"These data are impressive," stated Markus Sperandio, M.D., professor of cardiovascular physiology and microvascular disorders at the Walter-Brendel-Center of Experimental Medicine, Munich, Germany, where he conducted the TMA studies evaluating OMS721. "OMS721 looks like a promising agent to prevent thrombus formation in the microcirculation. We are planning additional studies to refine the dosing and timing of administration of OMS721 in models across a wide range of thrombotic disorders."
"We are pleased with these results and are excited to initiate the clinical program for OMS721," stated Gregory A. Demopulos, M.D., chairman and chief executive officer of Omeros. "The current treatment options for aHUS are limited and, when compared to those options, we believe that OMS721 carries marked advantages that will translate to significant patient benefits. We are eager to evaluate the drug product in aHUS patients, and we remain on track to begin Phase 1 clinical trials mid-year."
About Atypical Hemolytic Uremic Syndrome (aHUS)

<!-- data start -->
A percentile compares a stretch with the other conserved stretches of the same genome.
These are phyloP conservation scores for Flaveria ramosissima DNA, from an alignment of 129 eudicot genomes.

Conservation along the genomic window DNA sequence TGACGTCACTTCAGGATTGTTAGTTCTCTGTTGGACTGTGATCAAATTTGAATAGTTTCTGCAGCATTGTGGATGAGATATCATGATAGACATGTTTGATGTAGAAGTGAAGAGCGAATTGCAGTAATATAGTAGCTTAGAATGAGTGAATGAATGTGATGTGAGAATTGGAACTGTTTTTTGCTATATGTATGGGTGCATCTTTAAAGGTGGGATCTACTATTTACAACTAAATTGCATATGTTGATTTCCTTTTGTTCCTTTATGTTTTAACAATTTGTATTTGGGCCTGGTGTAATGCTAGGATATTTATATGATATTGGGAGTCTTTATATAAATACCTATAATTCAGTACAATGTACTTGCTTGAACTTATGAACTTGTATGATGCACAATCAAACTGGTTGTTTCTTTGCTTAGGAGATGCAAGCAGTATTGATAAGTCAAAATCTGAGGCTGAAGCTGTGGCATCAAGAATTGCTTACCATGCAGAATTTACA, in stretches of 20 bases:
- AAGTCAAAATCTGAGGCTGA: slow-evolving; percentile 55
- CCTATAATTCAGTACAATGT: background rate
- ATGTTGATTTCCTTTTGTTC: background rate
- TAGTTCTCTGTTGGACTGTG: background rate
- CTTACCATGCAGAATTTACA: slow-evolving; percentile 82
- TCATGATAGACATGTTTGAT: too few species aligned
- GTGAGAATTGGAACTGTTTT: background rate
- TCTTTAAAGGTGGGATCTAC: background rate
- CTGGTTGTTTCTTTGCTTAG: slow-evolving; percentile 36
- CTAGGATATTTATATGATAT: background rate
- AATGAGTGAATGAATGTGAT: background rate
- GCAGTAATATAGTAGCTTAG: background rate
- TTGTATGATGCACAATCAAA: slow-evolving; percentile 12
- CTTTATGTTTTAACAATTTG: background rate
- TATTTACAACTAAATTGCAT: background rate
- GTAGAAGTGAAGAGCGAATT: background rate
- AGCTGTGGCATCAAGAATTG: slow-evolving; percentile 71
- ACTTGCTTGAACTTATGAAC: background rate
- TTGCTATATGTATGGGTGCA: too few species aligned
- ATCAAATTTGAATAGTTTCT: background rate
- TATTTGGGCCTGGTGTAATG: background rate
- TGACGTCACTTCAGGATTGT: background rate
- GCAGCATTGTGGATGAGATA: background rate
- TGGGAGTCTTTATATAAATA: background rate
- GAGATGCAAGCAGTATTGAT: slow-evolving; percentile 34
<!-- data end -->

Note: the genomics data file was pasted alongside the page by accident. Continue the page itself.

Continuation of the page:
Atypical Hemolytic Uremic Syndrome (aHUS) is a chronic, very rare, life-threatening disease. The condition has the hallmarks of a thrombotic microangiopathy and manifests as hemolytic anemia, thrombocytopenia and renal impairment. aHUS differs from HUS in that an infectious etiology, i.e., E. coli or streptococcal infection, is absent. Dysregulation of the complement system lies at the heart of aHUS pathogenesis, and genetic abnormalities in complement genes have been identified in greater than 60 percent of all aHUS patients. It is thought that certain precipitating factors are needed to trigger aHUS in a genetically predisposed individual. Many of the potential precipitating factors are linked to endothelial cell activation, stress or injury; all of these processes activate the lectin pathway. If untreated, most aHUS patients die or develop end-stage renal disease within one year of diagnosis. Current treatment options include plasma therapy and eculizumab, which have limitations in terms of feasibility, safety and patient convenience.About Omeros' MASP-2 Program Omeros controls the worldwide rights to MASP-2 and all therapeutics targeting MASP-2, a novel pro-inflammatory protein target involved in activation of the complement system, which is an important component of the immune system. The complement system plays a role in the inflammatory response and becomes activated as a result of tissue damage or microbial infection. MASP-2 appears to be unique to, and required for the function of, one of the principal complement activation pathways, known as the lectin pathway. Importantly, inhibition of MASP-2 does not appear to interfere with the antibody-dependent classical complement activation pathway, which is a critical component of the acquired immune response to infection, and its abnormal function is associated with a wide range of autoimmune disorders. MASP-2 is generated by the liver and is then released into the circulation. Adult humans who are genetically deficient in one of the proteins that activate MASP-2 do not appear to be detrimentally affected by the deficiency. Therefore, Omeros believes that it may be possible to deliver MASP-2 antibodies systemically.